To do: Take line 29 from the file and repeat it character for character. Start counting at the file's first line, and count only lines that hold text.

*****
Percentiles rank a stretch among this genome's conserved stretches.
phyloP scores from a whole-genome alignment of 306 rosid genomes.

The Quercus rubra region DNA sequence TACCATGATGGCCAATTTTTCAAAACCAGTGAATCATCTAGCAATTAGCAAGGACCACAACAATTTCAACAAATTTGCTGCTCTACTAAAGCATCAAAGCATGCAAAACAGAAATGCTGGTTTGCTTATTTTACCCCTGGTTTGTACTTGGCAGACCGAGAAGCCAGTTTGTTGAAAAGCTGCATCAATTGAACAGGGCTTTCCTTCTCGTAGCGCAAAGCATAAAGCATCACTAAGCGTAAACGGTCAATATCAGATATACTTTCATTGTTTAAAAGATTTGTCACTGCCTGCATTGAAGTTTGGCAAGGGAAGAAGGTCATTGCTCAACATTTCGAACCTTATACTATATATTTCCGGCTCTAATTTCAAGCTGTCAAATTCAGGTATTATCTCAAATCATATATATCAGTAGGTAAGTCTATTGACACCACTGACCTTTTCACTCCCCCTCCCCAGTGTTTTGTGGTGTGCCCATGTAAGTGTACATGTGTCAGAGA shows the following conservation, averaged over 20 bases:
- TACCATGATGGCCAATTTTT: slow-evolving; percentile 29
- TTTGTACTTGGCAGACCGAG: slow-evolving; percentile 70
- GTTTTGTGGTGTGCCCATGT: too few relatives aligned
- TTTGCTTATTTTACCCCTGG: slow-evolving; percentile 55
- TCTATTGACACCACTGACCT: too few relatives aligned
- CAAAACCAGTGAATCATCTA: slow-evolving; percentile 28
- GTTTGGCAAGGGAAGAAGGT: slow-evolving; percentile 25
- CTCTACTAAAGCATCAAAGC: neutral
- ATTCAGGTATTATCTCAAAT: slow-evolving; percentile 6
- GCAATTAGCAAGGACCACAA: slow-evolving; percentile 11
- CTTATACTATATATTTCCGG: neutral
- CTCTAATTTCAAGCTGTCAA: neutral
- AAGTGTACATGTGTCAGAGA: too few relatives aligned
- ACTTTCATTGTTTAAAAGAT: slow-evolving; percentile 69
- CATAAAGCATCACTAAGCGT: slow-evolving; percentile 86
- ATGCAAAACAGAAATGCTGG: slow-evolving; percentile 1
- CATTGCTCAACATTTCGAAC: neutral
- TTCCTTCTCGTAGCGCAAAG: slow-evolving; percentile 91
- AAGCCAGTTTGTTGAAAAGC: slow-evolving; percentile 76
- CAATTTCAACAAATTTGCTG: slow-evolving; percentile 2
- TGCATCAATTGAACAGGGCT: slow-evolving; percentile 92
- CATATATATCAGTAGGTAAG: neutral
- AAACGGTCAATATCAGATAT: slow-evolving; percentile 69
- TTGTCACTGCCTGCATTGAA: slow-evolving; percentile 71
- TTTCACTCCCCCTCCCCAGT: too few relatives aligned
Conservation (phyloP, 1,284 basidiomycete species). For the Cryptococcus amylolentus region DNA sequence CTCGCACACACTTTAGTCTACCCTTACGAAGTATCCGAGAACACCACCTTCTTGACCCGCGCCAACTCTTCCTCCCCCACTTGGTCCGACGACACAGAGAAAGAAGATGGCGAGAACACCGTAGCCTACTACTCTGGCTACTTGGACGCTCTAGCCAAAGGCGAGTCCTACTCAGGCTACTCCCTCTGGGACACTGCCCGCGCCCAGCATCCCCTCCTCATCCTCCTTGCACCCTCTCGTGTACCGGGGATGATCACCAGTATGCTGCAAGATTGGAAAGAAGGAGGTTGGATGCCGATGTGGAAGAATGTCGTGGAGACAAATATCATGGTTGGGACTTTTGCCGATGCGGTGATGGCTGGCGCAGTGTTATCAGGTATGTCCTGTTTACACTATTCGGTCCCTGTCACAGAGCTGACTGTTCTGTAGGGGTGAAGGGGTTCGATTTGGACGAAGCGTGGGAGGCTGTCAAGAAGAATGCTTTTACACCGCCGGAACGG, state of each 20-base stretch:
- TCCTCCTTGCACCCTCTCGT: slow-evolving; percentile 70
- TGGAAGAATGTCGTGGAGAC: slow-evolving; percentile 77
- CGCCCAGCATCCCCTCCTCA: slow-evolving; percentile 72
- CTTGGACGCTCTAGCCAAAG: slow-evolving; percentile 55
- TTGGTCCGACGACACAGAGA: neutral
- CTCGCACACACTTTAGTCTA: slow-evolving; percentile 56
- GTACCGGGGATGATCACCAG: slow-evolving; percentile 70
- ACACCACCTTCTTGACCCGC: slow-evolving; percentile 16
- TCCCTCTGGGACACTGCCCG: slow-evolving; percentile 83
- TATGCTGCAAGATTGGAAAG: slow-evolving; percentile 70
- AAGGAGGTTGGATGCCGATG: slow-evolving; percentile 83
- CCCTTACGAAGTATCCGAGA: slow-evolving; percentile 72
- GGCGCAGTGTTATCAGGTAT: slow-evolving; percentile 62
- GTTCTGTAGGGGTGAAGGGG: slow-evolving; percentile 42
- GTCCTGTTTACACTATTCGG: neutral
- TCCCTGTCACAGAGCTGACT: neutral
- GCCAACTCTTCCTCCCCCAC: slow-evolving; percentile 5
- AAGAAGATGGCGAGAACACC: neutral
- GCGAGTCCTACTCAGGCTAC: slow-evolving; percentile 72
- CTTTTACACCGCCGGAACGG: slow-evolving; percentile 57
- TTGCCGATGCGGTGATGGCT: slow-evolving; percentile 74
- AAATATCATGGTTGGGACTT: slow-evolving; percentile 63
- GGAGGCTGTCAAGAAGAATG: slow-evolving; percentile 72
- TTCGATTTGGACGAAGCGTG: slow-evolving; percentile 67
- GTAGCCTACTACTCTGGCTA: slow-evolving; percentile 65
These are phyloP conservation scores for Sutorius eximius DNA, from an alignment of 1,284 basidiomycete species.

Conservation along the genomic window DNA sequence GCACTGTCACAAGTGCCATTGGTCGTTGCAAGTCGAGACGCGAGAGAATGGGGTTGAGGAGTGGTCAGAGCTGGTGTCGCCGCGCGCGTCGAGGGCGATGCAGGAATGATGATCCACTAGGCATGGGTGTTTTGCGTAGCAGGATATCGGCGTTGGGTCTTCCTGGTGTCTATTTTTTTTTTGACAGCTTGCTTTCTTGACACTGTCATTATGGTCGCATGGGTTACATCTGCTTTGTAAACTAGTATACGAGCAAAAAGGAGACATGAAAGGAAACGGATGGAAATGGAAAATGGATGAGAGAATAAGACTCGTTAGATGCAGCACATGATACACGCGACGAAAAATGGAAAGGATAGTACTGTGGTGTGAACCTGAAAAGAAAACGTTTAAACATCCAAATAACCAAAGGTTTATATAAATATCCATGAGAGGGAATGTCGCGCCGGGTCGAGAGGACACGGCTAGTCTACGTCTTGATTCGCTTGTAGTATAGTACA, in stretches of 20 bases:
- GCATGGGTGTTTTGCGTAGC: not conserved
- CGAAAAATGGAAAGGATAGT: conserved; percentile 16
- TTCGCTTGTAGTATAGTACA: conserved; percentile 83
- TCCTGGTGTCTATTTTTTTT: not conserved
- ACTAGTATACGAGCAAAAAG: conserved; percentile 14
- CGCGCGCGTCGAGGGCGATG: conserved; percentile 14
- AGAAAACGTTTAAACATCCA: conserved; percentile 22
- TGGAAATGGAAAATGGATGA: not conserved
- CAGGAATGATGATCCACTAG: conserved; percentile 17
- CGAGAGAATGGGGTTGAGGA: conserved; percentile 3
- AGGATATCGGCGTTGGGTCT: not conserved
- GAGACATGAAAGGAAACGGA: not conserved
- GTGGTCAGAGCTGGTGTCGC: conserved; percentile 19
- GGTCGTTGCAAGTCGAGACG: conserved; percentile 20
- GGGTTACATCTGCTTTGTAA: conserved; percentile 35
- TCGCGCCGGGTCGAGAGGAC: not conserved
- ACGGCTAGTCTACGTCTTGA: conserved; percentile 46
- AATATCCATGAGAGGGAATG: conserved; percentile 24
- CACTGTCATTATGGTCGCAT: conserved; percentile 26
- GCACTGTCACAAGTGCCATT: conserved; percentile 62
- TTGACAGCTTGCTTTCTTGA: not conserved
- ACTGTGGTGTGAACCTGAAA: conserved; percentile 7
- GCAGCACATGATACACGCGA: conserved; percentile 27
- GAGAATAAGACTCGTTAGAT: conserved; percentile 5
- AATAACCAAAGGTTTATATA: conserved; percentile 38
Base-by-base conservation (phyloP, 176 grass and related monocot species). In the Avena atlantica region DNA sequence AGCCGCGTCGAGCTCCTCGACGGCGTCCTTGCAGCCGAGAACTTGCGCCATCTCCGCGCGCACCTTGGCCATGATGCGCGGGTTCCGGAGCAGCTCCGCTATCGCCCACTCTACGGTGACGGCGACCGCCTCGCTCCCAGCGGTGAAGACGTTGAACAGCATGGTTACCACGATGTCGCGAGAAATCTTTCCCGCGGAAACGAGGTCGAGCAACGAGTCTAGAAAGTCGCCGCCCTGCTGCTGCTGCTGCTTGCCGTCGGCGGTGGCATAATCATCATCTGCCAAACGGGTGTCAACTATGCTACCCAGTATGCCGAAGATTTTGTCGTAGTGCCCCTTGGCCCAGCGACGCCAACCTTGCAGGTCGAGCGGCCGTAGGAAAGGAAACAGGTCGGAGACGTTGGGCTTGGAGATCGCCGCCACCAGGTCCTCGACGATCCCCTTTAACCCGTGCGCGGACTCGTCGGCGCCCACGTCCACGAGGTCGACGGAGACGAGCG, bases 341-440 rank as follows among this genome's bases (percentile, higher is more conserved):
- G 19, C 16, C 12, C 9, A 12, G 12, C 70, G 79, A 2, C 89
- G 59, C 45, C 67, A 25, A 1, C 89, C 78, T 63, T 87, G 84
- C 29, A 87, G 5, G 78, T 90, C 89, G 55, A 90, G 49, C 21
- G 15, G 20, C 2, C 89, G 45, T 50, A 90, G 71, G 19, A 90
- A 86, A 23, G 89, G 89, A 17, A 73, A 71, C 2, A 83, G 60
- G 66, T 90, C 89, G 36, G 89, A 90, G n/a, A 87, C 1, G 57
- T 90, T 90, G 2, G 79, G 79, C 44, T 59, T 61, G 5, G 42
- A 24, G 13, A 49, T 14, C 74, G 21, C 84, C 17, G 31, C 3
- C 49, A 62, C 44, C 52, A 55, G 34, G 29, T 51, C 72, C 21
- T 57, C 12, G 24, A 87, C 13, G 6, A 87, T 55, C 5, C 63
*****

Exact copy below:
Conservation (phyloP, 1,284 basidiomycete species). For the Cryptococcus amylolentus region DNA sequence CTCGCACACACTTTAGTCTACCCTTACGAAGTATCCGAGAACACCACCTTCTTGACCCGCGCCAACTCTTCCTCCCCCACTTGGTCCGACGACACAGAGAAAGAAGATGGCGAGAACACCGTAGCCTACTACTCTGGCTACTTGGACGCTCTAGCCAAAGGCGAGTCCTACTCAGGCTACTCCCTCTGGGACACTGCCCGCGCCCAGCATCCCCTCCTCATCCTCCTTGCACCCTCTCGTGTACCGGGGATGATCACCAGTATGCTGCAAGATTGGAAAGAAGGAGGTTGGATGCCGATGTGGAAGAATGTCGTGGAGACAAATATCATGGTTGGGACTTTTGCCGATGCGGTGATGGCTGGCGCAGTGTTATCAGGTATGTCCTGTTTACACTATTCGGTCCCTGTCACAGAGCTGACTGTTCTGTAGGGGTGAAGGGGTTCGATTTGGACGAAGCGTGGGAGGCTGTCAAGAAGAATGCTTTTACACCGCCGGAACGG, state of each 20-base stretch: